This paper presents the formulation and applications of a two-dimensional two-phase beta-type numerical model for simulating oil and gas reservoir performance where fluid compositional effects are significant. The model utilizes PVT data as functions of pressure and a compositional parameter to reflect changes in fluid composition parameter to reflect changes in fluid composition resulting from dry gas injection. The model differs from previous beta-type simulators for approximating compositional effects in that it accounts for the reduced tendency of oil to vaporize as light ends are removed by continued contact with dry gas. A simple linear compositional model is used to compute the changing fluid properties in each cell as injection gas mixes with in-place fluid during a series of constant pressure displacements. The simple-model data are correlated against the cumulative pore volumes of injected gas contacting each cell at various points in time for each pressure level. By tracking this parameter for each cell in the two-dimensional beta-type model the spatial and time variations of fluid properties with pressure and injection gas throughput are computed in the model from the correlations. Special provisions are included for gas condensate systems above their dew-point pressure and for reservoir oil systems above their bubble-point pressure. A comparison is made with results from a previously published fully compositional simulator. It is shown that, in addition to yielding quite similar computed compositional effects, the beta-type simulator attains an advantage in computing speed of at least 3 to 1 over a July compositional simulator. Example applications are presented for gas injection in an oil reservoir and for retrograde liquid recovery by dry gas sweep at a Pressure considerably below the dew point of a gas-condensate reservoir.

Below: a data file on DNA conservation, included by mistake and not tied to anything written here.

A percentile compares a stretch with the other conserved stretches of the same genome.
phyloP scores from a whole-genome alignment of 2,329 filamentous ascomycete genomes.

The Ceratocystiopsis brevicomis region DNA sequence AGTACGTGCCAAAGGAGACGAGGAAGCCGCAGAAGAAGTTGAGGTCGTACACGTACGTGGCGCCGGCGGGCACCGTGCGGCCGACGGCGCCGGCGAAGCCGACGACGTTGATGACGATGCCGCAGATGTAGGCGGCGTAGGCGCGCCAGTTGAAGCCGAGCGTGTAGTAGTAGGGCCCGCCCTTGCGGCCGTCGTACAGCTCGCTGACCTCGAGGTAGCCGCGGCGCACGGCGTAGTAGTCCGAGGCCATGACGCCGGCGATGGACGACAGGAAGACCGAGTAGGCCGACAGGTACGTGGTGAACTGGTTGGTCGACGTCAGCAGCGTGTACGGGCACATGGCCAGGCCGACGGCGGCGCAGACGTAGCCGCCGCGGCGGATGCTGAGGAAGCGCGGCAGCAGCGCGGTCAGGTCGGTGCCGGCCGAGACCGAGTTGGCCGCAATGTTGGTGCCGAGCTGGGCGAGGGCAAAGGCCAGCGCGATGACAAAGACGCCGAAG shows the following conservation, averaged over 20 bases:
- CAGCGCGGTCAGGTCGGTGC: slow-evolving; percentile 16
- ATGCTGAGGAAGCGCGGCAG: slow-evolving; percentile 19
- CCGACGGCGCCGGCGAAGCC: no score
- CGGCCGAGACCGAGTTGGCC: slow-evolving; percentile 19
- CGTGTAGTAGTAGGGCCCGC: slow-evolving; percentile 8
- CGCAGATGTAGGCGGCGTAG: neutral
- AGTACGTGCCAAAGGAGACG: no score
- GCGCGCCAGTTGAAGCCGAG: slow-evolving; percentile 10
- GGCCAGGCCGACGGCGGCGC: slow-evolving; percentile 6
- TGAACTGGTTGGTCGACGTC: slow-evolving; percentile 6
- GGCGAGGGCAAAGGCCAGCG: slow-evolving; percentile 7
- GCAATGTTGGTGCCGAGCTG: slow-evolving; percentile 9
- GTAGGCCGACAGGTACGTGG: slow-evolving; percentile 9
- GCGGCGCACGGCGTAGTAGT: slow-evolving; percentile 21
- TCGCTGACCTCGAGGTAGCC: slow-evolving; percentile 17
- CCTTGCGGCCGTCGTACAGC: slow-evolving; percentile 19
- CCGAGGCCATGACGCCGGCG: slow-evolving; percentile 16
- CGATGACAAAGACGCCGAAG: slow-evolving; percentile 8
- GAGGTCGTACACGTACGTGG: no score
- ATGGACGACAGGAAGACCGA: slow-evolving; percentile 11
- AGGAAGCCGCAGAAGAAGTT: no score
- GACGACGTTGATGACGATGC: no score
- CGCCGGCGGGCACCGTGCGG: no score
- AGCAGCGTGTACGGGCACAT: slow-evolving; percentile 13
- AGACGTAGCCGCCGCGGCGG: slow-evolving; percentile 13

Conventional beta-type numerical simulators have been used for many years to simulate the performance of so-called "black oil" reservoirs. The term "black oil" denotes oil of medium to heavy gravity at moderate temperature and pressure. Such oils can be reasonably approximated as binary fluid systems where the amount of gas dissolved in the oil is merely a function of reservoir pressure and temperature. For these systems the reservoir gas phase is assumed to contain no recoverable liquids phase is assumed to contain no recoverable liquids when flashed through surface separates. Moreover, the further assumption is made that injected gas combines with reservoir oil exactly as does in-place reservoir gas, disregarding compositional differences between the gas phases. For oils of higher gravity, existing at higher temperatures and pressures, the preceding assumptions become no longer valid. Not only does the reservoir gas phase contain a significant amount of vaporized stock-tank liquid, but injected gas can have a significant effect on the phase behavior of the reservoir hydrocarbon system. At the far end of the compositional spectrum, gas - condensate reservoirs contain the total stock-tank liquid in the vapor phase. Moreover, injected gas has a diluting effect on the liquid content as it mixes with reservoir gas. To account for the collects of mass transfer between the vapor and liquid phases, and the composition changes resulting from gas injection, several recent authors have developed fully compositional reservoir simulators. These simulators actually track individual components of a hydrocarbon fluid system, using equilibrium constants representative of the fluid compositions being studied. These fully compositional simulators are applicable to a much broader range of reservoir fluid systems than the conventional beta-type reservoir simulator. However, since the computing requirements are generally directly proportional to the number of hydrocarbon components used in the fluid system, they can be quite expensive to employ as a general purpose simulator. purpose simulator. SPEJ